SA Tourism cements trade partnership on the African continent

Africa continues to be a key growth market for us. We are determined to keep that trend going by ensuring arrivals from the continent keep growing”

South Africa’s tourism credentials as a leisure destination were put on full display at this year’s Akwaaba travel and trade show. During the three day show, the South African Tourism team pulled out all stops to actively promote South Africa’s unique value proposition as a leisure destination to the West African traveller and trade.

Akwaaba attracts the best exhibitors and buyers from the African and global travel and tourism industry. It is widely regarded as the leading travel trade show in West Africa and a must attend show for exhibitors who want to engage with key members of the trade and gain a greater share of the consumer travel market.

Thulani Nzima, chief executive officer, South African Tourism, says: “Regional Africa and in particular the East and West African regions, continue to be key growth markets for us. We have invested considerable resources in growing tourist arrivals from these regions to South Africa.”

“Our participation at this year’s Akwaab show served as the perfect platform for us to continue building and strengthening partnerships with the outbound sector of the Regional African tourism industry and with our partners in media and the travel trade who give South Africa fantastic support in destination marketing and sales. It also gave us the opportunity to demonstrate the best of our leisure offering to the rest of the continent and to the broader global industry that recognises the potential of Africa’s future.”

West Africa, more specifically, Nigeria and South Africa have enjoyed a long-standing and fruitful partnership. The two countries have many times spoken of their resolve to strengthen relations and work together for the long-term betterment of an economically vibrant African continent. Travel and tourism has been identified as a key driver in unbridling this potential.

South African Tourism used its time at Akwaaba to meet with the trade, present to them the destination’s value proposition and, most significantly, cement deals which will see South Africa’s destination offering bolstered in the consumer space.

“The travel trade is a critical component to the work that we do. During Akwaaba we officially announced our partnership with the National Association of Nigeria Travel Agencies (NANTA) who will help boost tourist arrivals growth from Nigeria to South Africa by developing a range of packages to suit the Nigerian traveller,” explains Nzima.

This partnership, he says, is a significant milestone and one which we believe will go far in reaffirming our commitment to bolstering the economic relations between Nigeria and South Africa. It will also give us access to a wide audience of discerning travellers who contribute significantly to South Africa’s growth.

Growth in Regional African arrivals has been driving growth of South Africa’s tourism industry for many years now. Tourist arrivals to South Africa from Nigeria in particular have enjoyed a steady incline.  A total of 84, 589 Nigerian tourists visited South Africa last year (2013). This is a 15.4 percent increase to the 73, 282 Nigerian tourists who visited South Africa in 2012.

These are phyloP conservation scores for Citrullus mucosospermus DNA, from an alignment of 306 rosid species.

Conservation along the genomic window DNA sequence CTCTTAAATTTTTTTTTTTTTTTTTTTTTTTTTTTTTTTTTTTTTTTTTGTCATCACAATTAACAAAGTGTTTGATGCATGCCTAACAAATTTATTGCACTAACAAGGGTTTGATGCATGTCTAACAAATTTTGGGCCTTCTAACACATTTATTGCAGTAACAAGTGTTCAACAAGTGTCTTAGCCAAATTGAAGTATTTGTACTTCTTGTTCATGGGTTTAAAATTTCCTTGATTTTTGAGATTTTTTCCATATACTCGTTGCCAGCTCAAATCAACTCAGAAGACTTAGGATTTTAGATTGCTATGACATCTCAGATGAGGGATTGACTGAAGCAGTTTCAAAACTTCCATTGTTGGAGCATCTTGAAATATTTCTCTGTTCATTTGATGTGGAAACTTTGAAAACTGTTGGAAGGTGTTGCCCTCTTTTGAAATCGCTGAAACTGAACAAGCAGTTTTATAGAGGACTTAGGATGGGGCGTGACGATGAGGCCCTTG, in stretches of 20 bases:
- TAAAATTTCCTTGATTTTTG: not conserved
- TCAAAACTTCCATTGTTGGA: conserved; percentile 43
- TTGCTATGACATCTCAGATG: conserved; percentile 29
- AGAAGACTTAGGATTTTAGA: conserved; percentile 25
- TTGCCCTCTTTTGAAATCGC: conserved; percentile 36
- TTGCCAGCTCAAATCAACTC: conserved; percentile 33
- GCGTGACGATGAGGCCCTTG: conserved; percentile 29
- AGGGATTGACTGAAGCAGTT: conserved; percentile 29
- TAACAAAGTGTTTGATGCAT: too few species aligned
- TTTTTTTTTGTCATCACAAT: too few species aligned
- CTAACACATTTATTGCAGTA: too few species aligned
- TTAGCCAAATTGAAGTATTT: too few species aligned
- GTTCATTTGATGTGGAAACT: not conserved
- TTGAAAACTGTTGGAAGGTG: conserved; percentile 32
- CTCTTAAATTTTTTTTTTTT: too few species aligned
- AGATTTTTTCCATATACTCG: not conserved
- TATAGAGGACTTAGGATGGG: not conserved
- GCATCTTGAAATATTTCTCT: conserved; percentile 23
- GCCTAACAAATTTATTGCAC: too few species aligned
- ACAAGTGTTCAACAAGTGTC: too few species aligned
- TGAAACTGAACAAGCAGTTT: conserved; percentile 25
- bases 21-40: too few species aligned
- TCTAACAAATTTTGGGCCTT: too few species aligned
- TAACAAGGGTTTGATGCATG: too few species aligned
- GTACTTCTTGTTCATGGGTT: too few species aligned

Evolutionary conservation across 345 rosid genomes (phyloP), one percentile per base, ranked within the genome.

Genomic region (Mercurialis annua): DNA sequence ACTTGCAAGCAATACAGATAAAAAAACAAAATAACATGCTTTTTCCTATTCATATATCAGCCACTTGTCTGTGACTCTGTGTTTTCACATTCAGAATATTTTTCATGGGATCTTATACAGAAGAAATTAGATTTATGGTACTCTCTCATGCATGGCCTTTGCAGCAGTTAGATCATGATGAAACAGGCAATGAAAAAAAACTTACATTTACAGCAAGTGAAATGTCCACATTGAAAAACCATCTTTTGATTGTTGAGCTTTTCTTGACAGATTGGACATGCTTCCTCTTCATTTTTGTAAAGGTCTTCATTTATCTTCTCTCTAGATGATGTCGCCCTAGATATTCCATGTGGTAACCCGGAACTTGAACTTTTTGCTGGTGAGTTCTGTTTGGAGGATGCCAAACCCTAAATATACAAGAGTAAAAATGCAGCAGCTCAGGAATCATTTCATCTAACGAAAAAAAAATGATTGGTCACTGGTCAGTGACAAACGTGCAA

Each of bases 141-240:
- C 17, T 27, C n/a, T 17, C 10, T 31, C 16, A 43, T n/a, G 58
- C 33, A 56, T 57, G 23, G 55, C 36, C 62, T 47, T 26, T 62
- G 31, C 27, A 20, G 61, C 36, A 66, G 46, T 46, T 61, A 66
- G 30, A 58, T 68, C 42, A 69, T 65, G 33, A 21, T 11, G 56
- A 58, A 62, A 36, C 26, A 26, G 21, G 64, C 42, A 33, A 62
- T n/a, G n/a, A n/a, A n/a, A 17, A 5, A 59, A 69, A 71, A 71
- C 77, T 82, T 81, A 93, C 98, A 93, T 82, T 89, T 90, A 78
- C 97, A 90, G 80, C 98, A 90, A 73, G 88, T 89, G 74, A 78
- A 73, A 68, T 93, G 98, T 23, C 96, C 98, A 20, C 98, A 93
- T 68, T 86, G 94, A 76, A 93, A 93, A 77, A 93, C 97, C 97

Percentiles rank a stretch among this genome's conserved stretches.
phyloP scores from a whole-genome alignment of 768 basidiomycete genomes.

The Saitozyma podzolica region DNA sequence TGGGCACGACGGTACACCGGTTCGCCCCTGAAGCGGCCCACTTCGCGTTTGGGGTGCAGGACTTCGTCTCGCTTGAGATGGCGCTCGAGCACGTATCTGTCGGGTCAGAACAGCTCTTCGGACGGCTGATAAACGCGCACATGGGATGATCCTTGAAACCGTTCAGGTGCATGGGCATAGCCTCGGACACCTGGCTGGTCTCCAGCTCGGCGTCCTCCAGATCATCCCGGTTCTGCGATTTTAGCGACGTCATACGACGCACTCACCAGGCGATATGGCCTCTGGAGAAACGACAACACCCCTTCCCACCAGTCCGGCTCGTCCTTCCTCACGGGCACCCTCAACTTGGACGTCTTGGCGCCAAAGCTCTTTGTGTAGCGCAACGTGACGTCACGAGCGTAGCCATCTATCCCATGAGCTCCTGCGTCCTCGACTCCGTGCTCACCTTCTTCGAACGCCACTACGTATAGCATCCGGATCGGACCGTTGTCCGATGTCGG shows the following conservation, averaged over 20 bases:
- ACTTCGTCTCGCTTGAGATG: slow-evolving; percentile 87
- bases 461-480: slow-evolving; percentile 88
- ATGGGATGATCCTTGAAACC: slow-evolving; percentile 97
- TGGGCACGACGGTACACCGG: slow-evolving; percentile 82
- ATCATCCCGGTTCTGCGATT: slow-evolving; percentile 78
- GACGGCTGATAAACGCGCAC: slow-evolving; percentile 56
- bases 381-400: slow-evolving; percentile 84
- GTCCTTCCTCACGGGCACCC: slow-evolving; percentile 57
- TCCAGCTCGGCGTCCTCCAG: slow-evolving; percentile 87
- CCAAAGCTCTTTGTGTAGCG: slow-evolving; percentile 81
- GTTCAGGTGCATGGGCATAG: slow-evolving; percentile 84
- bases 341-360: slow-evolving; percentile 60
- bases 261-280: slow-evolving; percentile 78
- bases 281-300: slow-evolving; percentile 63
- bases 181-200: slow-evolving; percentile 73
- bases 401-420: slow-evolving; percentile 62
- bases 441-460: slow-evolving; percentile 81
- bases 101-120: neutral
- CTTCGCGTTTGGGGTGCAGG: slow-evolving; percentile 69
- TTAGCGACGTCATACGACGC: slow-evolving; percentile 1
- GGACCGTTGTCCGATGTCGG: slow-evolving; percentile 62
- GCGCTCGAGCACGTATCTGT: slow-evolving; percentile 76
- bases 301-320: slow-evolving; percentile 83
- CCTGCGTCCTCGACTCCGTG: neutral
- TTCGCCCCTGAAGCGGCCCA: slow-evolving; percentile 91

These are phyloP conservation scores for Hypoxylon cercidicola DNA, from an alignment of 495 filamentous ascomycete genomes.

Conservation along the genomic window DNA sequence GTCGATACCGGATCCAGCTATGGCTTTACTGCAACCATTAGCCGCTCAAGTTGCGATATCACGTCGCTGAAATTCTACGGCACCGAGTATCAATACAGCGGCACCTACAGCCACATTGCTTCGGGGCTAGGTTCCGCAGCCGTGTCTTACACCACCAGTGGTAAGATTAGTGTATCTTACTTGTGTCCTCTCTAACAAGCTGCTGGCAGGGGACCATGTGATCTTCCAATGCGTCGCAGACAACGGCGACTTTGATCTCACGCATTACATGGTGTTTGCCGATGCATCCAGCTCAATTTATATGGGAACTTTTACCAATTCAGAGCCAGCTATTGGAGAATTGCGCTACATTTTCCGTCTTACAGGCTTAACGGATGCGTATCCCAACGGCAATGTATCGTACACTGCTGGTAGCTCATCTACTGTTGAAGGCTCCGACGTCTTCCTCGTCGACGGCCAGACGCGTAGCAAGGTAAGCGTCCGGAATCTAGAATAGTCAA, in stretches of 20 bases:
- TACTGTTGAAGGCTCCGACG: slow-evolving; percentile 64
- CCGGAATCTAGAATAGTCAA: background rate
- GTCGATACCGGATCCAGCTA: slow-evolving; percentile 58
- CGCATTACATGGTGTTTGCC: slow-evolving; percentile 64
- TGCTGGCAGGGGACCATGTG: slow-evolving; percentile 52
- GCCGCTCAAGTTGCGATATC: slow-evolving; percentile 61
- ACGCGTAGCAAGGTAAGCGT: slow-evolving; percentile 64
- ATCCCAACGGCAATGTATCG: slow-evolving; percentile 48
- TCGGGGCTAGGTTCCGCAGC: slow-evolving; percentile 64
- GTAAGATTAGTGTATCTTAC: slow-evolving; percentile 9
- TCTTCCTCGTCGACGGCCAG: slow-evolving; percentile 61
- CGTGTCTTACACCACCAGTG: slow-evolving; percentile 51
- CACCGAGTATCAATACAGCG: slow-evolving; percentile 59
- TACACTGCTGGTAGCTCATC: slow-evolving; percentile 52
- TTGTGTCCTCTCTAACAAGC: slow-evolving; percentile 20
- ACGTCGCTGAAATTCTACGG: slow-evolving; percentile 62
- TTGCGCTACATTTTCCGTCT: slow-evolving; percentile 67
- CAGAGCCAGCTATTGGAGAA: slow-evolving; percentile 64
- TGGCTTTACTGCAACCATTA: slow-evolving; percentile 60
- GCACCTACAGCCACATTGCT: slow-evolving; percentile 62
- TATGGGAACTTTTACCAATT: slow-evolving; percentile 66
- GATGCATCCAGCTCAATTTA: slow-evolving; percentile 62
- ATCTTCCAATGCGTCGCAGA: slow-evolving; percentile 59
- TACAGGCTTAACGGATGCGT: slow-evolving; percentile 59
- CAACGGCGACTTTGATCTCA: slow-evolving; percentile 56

“It is an upward trend that is truly welcome,” Nzima says.

“However, Ebola has brought about fresh challenges which threaten to put a dent in possible growth in arrivals from the continent. We are thrilled that Nigeria has been declared Ebola free by World Health Organisation (WHO) and congratulate the Akwaaba organising team for going ahead with the trade show,” he adds.

“We continue to field a number of enquiries from travellers and media on the safety of travel into Regional Africa. These queries highlight the effect the fear and misconceptions people have about this outbreak and the detrimental effect it’s having on the image and reputation of the continent. Part of this is caused by limited understanding of the geographical locations of countries in our continent,” he explains.

“Africans should stand together and continue to educate the rest of the world. If we want to continue attracting business and welcoming tourists from all over the world, it is our responsibility as the collective African trade industry to manage these perceptions swiftly.

“SA Tourism has started this process through our country offices. We continuously disseminate factual information about the outbreak and measures taken by the South African government to ensure that South Africa is ready should a case of Ebola be detected in our country. We also work hard to reassure travellers, through our trade, that travel to other countries on the continent where the outbreak has been detected is still safe if the necessary precautions are taken,” says Nzima.

SA Tourism is also determined in its resolve to help tourists curtail the length of time spent trying to plan a visit to the country.

“Our partnerships with NANTA and other trade organisations are built on our desire to make travel to South Africa as accessible, hassle-free and as pleasant as possible, right from the time a tourist decides to visit. We are working with all stakeholders in country and South Africa to help realise this. What we ultimately aspire to is to equip trade to better assist travellers, in a friendly and cordial manner, with all information upfront” explains Nzima.

“Once in South Africa, we want our visitors to enjoy the experiences intended specifically for them; to engage with and be embraced by the warmth and welcoming nature of our people and be impressed by our world class product and hospitality. We want to create fond memories for our visitors, memories they will gladly share with others or want to relive,” says Nzima.

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